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City considers $2M payment at Civic Center
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McMinnville officials are considering a measure to pay $2 million toward the Civic Center’s $9.2 million renovation and expansion project, bringing the amount borrowed down to $7.2 million.


The $2 million is from a lawsuit settlement between the city of McMinnville and Warren County government over local option sales tax. City officials earmarked any funds received from that settlement toward capital projects.


Originally discussed by the city’s Finance Committee was using $1 million to pay off current debt owed for previous projects and using the remaining $1 million on final bills created by the Civic Center project, bringing the total amount borrowed to $8.2M if the project is within budget.


Finance Committee chair Everett Brock explained during a meeting on Tuesday why that initial idea is not a good one.


“At the last meeting, we discussed taking $1 million and applying it to some loans and taking $1 million and applying it to the back end of the Civic Center renovation,” said Brock. “I had Shirley (Durham) look over all of our outstanding long-term debt and something came up.  The smallest one we had, which runs out in a couple of years, was the City Hall purchase and geothermal at the Civic Center. The first thing we noticed was the interest rate was 3.49 percent. We are borrowing money at 4.17 percent for the Civic Center.”


Brock stated all the city’s existing debt – excluding one loan that cannot be paid off early – has a lower interest rate than 4.17, including the money borrowed for paving that has an interest rate of 2.11 percent.


“I hate to borrow money at 4.17 and pay off stuff that is 2.11,” Brock said. “It just doesn’t make a whole lot of sense. I propose, after we get the loan, we use $1 million to pay the first $1 million worth or bills. Then, if we still want to, we can use $1 million to pay off the last $1 million worth of bills. That would put $1 million on the front end and $1 million on the back end.”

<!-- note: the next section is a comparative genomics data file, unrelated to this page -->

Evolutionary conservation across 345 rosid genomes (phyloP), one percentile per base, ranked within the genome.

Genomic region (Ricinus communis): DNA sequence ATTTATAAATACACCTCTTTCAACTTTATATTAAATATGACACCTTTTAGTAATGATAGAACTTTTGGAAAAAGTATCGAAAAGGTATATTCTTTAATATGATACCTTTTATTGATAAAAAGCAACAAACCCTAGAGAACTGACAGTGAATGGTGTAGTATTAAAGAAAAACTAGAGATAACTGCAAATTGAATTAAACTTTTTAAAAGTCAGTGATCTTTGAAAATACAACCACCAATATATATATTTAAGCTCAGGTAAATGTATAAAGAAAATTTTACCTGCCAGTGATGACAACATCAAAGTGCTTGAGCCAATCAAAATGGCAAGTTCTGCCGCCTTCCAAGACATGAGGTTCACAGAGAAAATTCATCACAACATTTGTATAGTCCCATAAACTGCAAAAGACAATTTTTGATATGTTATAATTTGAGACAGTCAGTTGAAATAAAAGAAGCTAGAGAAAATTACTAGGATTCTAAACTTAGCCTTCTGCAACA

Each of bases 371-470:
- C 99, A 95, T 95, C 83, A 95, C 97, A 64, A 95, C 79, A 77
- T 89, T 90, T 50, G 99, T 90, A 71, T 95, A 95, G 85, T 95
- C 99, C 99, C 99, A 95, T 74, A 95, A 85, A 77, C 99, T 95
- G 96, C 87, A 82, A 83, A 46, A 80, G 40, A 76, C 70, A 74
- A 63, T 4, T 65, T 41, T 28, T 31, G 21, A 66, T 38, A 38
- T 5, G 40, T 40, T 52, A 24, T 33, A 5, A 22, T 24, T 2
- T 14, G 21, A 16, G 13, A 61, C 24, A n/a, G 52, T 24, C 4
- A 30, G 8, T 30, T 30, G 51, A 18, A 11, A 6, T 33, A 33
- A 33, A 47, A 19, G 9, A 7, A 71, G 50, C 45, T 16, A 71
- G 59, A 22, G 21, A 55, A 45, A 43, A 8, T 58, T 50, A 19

The city has requested permission of the state to borrow up to $10 million for the project. Any unused money can be returned.


“We are required to draw down the entire loan balance over the term of the loan agreement,” said city attorney Tim Pirtle. “What you do with that extra money, if in fact this project comes in under $10 million, we do have an opportunity to pay that unused portion of it back. You’ll pay 101 percent. You’ll pay, basically, a 1 percent fee for the part of the money you didn’t use.”


Alderman Mike Neal stated, “I’m OK with it. Applying that $2 million, saves us $160,000 a year, approximately, over the life of the loan.”

Committee members unanimously approved the recommendation. A resolution will be under consideration by the Board of Mayor and Aldermen on Nov. 13 during its regular session.


Paying $2 million out of pocket is considered a companion bill to borrowing $10 million. Later that night during their regular session, board members tabled two resolutions about borrowing $10 million until Nov. 13.